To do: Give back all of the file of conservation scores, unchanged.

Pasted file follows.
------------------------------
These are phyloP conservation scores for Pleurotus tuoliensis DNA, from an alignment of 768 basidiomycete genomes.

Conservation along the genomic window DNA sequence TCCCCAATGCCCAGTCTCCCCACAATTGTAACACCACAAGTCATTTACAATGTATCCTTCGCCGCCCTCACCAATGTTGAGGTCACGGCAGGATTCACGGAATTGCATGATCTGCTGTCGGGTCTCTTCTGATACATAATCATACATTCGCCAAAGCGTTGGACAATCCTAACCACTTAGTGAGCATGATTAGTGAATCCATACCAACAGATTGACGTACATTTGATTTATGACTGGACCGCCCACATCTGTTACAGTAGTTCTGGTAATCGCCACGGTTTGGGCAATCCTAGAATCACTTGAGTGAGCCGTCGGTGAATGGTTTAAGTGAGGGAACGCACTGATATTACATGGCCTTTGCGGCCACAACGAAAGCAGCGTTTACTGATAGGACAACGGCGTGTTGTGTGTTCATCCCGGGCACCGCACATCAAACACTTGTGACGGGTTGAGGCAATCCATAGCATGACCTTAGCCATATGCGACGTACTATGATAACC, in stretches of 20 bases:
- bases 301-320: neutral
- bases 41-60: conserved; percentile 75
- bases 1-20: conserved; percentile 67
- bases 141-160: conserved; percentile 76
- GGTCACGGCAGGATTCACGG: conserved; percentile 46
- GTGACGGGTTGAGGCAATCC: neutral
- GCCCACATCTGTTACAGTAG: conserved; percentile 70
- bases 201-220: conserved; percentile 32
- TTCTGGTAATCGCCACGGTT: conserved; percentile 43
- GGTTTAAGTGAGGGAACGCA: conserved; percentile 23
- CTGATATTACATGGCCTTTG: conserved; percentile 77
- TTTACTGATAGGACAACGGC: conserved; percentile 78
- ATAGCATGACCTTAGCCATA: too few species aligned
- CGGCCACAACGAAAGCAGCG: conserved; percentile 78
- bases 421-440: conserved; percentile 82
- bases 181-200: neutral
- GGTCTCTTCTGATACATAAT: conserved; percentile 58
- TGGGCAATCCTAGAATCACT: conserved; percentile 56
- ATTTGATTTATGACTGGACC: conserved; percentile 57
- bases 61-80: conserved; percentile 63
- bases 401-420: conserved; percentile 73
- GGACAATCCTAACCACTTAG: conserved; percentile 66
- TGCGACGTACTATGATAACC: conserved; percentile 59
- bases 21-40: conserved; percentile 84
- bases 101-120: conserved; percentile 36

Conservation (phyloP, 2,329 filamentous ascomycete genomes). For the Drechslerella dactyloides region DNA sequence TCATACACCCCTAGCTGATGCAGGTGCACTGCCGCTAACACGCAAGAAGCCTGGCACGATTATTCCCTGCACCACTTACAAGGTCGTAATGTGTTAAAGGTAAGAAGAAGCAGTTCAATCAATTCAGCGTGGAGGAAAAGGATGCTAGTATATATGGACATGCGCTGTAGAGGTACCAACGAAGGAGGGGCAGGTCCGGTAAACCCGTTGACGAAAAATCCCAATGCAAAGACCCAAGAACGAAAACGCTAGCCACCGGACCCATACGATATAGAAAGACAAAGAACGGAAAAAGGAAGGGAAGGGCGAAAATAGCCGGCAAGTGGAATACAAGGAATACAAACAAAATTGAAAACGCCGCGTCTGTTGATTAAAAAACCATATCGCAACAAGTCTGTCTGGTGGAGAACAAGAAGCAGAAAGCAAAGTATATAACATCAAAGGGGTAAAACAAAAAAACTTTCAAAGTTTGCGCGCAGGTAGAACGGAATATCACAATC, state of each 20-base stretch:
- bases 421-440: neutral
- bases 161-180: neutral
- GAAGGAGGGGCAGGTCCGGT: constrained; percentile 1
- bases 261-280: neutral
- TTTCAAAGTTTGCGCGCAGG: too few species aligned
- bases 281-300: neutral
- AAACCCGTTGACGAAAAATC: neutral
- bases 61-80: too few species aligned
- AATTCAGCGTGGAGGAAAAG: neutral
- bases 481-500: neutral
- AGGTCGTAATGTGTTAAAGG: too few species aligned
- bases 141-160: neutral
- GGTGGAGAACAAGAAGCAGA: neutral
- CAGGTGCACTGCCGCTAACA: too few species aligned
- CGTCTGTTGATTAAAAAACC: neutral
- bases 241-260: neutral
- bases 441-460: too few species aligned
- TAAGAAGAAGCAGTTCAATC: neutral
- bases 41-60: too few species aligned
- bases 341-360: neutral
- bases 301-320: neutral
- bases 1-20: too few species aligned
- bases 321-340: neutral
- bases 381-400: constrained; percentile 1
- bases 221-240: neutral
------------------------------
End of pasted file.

These are phyloP conservation scores for Pleurotus tuoliensis DNA, from an alignment of 768 basidiomycete genomes.

Conservation along the genomic window DNA sequence TCCCCAATGCCCAGTCTCCCCACAATTGTAACACCACAAGTCATTTACAATGTATCCTTCGCCGCCCTCACCAATGTTGAGGTCACGGCAGGATTCACGGAATTGCATGATCTGCTGTCGGGTCTCTTCTGATACATAATCATACATTCGCCAAAGCGTTGGACAATCCTAACCACTTAGTGAGCATGATTAGTGAATCCATACCAACAGATTGACGTACATTTGATTTATGACTGGACCGCCCACATCTGTTACAGTAGTTCTGGTAATCGCCACGGTTTGGGCAATCCTAGAATCACTTGAGTGAGCCGTCGGTGAATGGTTTAAGTGAGGGAACGCACTGATATTACATGGCCTTTGCGGCCACAACGAAAGCAGCGTTTACTGATAGGACAACGGCGTGTTGTGTGTTCATCCCGGGCACCGCACATCAAACACTTGTGACGGGTTGAGGCAATCCATAGCATGACCTTAGCCATATGCGACGTACTATGATAACC, in stretches of 20 bases:
- bases 301-320: neutral
- bases 41-60: conserved; percentile 75
- bases 1-20: conserved; percentile 67
- bases 141-160: conserved; percentile 76
- GGTCACGGCAGGATTCACGG: conserved; percentile 46
- GTGACGGGTTGAGGCAATCC: neutral
- GCCCACATCTGTTACAGTAG: conserved; percentile 70
- bases 201-220: conserved; percentile 32
- TTCTGGTAATCGCCACGGTT: conserved; percentile 43
- GGTTTAAGTGAGGGAACGCA: conserved; percentile 23
- CTGATATTACATGGCCTTTG: conserved; percentile 77
- TTTACTGATAGGACAACGGC: conserved; percentile 78
- ATAGCATGACCTTAGCCATA: too few species aligned
- CGGCCACAACGAAAGCAGCG: conserved; percentile 78
- bases 421-440: conserved; percentile 82
- bases 181-200: neutral
- GGTCTCTTCTGATACATAAT: conserved; percentile 58
- TGGGCAATCCTAGAATCACT: conserved; percentile 56
- ATTTGATTTATGACTGGACC: conserved; percentile 57
- bases 61-80: conserved; percentile 63
- bases 401-420: conserved; percentile 73
- GGACAATCCTAACCACTTAG: conserved; percentile 66
- TGCGACGTACTATGATAACC: conserved; percentile 59
- bases 21-40: conserved; percentile 84
- bases 101-120: conserved; percentile 36

Conservation (phyloP, 2,329 filamentous ascomycete genomes). For the Drechslerella dactyloides region DNA sequence TCATACACCCCTAGCTGATGCAGGTGCACTGCCGCTAACACGCAAGAAGCCTGGCACGATTATTCCCTGCACCACTTACAAGGTCGTAATGTGTTAAAGGTAAGAAGAAGCAGTTCAATCAATTCAGCGTGGAGGAAAAGGATGCTAGTATATATGGACATGCGCTGTAGAGGTACCAACGAAGGAGGGGCAGGTCCGGTAAACCCGTTGACGAAAAATCCCAATGCAAAGACCCAAGAACGAAAACGCTAGCCACCGGACCCATACGATATAGAAAGACAAAGAACGGAAAAAGGAAGGGAAGGGCGAAAATAGCCGGCAAGTGGAATACAAGGAATACAAACAAAATTGAAAACGCCGCGTCTGTTGATTAAAAAACCATATCGCAACAAGTCTGTCTGGTGGAGAACAAGAAGCAGAAAGCAAAGTATATAACATCAAAGGGGTAAAACAAAAAAACTTTCAAAGTTTGCGCGCAGGTAGAACGGAATATCACAATC, state of each 20-base stretch:
- bases 421-440: neutral
- bases 161-180: neutral
- GAAGGAGGGGCAGGTCCGGT: constrained; percentile 1
- bases 261-280: neutral
- TTTCAAAGTTTGCGCGCAGG: too few species aligned
- bases 281-300: neutral
- AAACCCGTTGACGAAAAATC: neutral
- bases 61-80: too few species aligned
- AATTCAGCGTGGAGGAAAAG: neutral
- bases 481-500: neutral
- AGGTCGTAATGTGTTAAAGG: too few species aligned
- bases 141-160: neutral
- GGTGGAGAACAAGAAGCAGA: neutral
- CAGGTGCACTGCCGCTAACA: too few species aligned
- CGTCTGTTGATTAAAAAACC: neutral
- bases 241-260: neutral
- bases 441-460: too few species aligned
- TAAGAAGAAGCAGTTCAATC: neutral
- bases 41-60: too few species aligned
- bases 341-360: neutral
- bases 301-320: neutral
- bases 1-20: too few species aligned
- bases 321-340: neutral
- bases 381-400: constrained; percentile 1
- bases 221-240: neutral